Moose Hide Tanning Week
Posted on June 5th, 2015
Students at Conklin Community School experienced the true sense of experiential learning recently. They gathered knowledge about traditional moose hide tanning. With assistance from Cultural Adviser Herman Sutherland and Northland School Division's First Nations, Métis and Inuit (FNMI) Coordinator Joyce Hunt, students participated in the tanning process. All of the curriculum outcomes were met during this outdoor cultural learning experience. The following outcomes were developed by Alberta Education.
- A-1 to share information
- A-1.1 share factual information
- A-3 to get things done A-3.1 guide action of others
- A-3.3 group action
- A-3.3a small group tasks
- A-4 to form, maintain and change interpersonal relationship
- A-5 to enhance their knowledge of the world
- A-5.1 discover and explore
- A-5 1a ask questions and clarify understanding
- LC-2 interpret and produce oral texts
- LC-2.1 listening
- LC-2.2 b engage in simple interactions using simple sentences and/or phrases.
- Language use and language learning
- S-1.1a identify and use a variety of strategies to enhance Language learning and cultural learning.
- S-3.1 cultural learning
- S-3.1a identify and use a variety of strategies to enhance cultural learning.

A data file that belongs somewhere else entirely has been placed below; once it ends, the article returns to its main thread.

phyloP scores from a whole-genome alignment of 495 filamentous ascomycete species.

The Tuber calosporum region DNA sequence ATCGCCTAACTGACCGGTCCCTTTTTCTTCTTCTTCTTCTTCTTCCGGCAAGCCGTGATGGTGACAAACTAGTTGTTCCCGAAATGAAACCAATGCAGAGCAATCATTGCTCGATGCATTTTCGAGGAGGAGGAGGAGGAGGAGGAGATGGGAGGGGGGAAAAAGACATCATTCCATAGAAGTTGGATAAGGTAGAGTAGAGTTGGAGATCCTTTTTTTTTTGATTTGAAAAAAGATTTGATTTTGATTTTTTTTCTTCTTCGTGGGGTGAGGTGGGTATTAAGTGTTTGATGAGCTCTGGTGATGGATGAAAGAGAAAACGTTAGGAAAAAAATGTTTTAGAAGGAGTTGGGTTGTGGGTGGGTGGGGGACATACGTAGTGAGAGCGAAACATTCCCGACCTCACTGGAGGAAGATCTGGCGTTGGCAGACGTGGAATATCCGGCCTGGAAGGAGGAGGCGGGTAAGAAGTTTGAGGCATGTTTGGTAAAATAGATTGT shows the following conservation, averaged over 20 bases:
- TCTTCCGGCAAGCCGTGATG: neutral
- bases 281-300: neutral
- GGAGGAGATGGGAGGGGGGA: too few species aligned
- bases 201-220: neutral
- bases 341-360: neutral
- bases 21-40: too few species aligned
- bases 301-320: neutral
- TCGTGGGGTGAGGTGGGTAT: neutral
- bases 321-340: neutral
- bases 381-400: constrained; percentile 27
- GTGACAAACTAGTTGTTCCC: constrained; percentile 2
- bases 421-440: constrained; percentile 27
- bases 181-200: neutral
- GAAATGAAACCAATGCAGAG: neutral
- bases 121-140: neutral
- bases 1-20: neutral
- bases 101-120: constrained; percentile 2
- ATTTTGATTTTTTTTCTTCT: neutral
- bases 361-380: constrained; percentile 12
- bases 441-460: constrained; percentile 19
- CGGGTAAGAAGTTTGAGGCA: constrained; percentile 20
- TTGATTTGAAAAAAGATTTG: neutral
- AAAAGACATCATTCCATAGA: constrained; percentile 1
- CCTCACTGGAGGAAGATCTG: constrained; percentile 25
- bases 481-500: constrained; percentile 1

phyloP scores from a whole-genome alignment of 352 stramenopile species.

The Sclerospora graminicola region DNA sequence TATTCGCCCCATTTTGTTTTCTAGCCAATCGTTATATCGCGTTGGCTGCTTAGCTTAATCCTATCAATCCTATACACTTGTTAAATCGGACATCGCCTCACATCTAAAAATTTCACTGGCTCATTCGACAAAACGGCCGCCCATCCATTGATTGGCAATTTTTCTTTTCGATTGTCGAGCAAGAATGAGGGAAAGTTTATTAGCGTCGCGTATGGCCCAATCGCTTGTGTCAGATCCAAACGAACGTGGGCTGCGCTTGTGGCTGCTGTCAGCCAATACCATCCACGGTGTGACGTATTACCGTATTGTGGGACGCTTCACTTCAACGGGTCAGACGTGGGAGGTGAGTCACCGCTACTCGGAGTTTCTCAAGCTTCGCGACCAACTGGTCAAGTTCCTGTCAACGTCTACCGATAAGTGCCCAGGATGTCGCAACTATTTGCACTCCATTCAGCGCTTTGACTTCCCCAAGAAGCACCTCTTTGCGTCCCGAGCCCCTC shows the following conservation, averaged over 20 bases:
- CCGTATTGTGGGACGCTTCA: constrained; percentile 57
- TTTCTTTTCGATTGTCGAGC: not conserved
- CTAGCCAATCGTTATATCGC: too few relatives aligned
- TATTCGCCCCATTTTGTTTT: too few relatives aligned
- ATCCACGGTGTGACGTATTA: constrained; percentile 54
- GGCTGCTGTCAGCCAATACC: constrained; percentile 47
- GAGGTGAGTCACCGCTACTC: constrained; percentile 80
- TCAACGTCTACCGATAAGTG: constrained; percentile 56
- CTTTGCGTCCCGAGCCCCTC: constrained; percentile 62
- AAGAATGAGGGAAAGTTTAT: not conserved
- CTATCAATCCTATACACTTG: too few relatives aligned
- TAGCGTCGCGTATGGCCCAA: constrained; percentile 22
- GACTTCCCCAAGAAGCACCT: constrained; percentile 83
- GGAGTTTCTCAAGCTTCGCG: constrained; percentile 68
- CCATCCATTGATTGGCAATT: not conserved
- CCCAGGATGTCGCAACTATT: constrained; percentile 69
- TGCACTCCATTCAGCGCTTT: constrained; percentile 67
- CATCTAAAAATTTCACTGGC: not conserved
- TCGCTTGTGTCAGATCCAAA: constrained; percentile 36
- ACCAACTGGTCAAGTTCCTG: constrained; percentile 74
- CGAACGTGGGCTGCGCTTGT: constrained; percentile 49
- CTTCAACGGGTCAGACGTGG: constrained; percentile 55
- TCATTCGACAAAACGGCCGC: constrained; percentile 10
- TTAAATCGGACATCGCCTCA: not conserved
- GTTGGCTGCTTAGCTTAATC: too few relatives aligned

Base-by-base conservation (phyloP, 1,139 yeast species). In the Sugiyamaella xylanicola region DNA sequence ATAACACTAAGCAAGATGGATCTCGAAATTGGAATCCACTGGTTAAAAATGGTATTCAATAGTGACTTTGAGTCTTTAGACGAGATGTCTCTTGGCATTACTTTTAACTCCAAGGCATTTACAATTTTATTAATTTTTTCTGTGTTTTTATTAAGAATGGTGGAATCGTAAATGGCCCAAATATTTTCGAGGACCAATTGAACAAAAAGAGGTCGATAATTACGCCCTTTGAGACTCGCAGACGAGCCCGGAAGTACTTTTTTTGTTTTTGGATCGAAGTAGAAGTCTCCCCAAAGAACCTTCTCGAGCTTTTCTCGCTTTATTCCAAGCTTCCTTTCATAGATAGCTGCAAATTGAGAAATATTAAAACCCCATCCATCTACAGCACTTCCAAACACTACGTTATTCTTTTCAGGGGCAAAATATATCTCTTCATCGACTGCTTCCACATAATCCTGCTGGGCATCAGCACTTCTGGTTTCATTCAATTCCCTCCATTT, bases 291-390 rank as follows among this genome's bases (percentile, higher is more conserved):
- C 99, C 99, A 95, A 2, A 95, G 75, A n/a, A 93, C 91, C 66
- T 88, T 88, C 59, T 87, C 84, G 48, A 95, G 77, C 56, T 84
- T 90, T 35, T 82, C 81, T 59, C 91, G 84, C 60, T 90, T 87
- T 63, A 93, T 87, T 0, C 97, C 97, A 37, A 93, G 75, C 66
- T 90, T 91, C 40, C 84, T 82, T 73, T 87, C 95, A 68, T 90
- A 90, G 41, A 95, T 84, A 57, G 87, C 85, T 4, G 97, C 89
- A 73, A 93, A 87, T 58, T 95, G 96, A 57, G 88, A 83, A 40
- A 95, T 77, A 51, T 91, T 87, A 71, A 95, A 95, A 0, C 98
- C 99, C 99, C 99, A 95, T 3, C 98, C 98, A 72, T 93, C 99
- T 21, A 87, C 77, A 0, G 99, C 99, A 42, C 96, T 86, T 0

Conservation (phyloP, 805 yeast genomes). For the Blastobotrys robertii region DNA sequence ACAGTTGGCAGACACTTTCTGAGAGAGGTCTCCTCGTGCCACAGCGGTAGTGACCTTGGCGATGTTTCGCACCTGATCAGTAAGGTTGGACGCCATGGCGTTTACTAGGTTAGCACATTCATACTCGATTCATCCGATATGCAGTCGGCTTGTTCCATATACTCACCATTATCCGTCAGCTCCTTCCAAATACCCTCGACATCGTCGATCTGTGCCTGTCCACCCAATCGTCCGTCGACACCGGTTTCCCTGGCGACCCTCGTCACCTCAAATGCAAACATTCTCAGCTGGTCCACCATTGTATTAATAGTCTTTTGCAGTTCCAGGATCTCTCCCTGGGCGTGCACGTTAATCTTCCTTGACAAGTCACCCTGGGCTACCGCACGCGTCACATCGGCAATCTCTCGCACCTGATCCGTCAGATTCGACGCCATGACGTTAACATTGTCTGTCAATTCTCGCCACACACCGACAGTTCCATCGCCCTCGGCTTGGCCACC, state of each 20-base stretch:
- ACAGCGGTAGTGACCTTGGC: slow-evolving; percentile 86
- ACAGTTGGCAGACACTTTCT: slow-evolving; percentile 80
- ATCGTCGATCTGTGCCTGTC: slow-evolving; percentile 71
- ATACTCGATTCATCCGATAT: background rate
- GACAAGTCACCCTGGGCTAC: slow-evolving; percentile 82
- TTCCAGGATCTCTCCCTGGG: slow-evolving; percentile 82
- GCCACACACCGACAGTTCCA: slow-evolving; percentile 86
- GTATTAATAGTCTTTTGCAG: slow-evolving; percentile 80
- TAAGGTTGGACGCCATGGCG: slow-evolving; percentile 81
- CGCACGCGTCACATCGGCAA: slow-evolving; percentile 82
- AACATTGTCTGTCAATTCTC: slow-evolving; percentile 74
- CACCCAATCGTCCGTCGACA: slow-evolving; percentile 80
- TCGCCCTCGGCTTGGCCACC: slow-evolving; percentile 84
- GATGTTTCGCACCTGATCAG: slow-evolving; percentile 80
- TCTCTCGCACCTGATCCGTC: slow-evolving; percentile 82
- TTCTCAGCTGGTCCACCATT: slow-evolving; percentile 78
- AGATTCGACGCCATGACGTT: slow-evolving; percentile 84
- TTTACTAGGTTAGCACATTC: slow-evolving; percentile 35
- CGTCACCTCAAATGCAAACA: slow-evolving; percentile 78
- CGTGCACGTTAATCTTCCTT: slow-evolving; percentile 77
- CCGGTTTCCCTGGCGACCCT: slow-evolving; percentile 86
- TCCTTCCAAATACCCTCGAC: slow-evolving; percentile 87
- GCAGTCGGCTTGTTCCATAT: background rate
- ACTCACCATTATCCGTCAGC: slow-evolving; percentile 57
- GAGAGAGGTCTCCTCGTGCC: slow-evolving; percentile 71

- CM-1 Mother Earth
- CM-1.1a participate in activities that show care respect for Mother Earth.
- CM-1.3a explore basic, key practices and products related to Mother Earth.
- CM-1.4 past and present perspective
- CM-1.4a explore past and present Cree Values related to Mother Earth
- CM-1.5a explore diverse Cree Values related to Mother Earth
- CM-2.3a explore cultural practices and products of Cree people in Canada.
- CM-3 themselves
- CM-3.1 relationships
- CM-3.3 practices and products
- CM-3.3a explore Cree culture experiences, practices and products.
See photos to view process
Students construct a frame which is used to keep the moose hide in position for fleshing.
Students lacing and stringing the hide to begin the fleshing process.
Students take turns fleshing one side of the moose hide.
Students work to remove hair from the other side of the moose hide. This process includes unlacing the hide, flipping the hide over and re-lacing it. Once that's complete, students begin fleshing again.
Photo 5, 6, 7, 8:
Washing, wringing and stretching the hide is the next step.
Hide being smoked.
End result! Congrats everyone!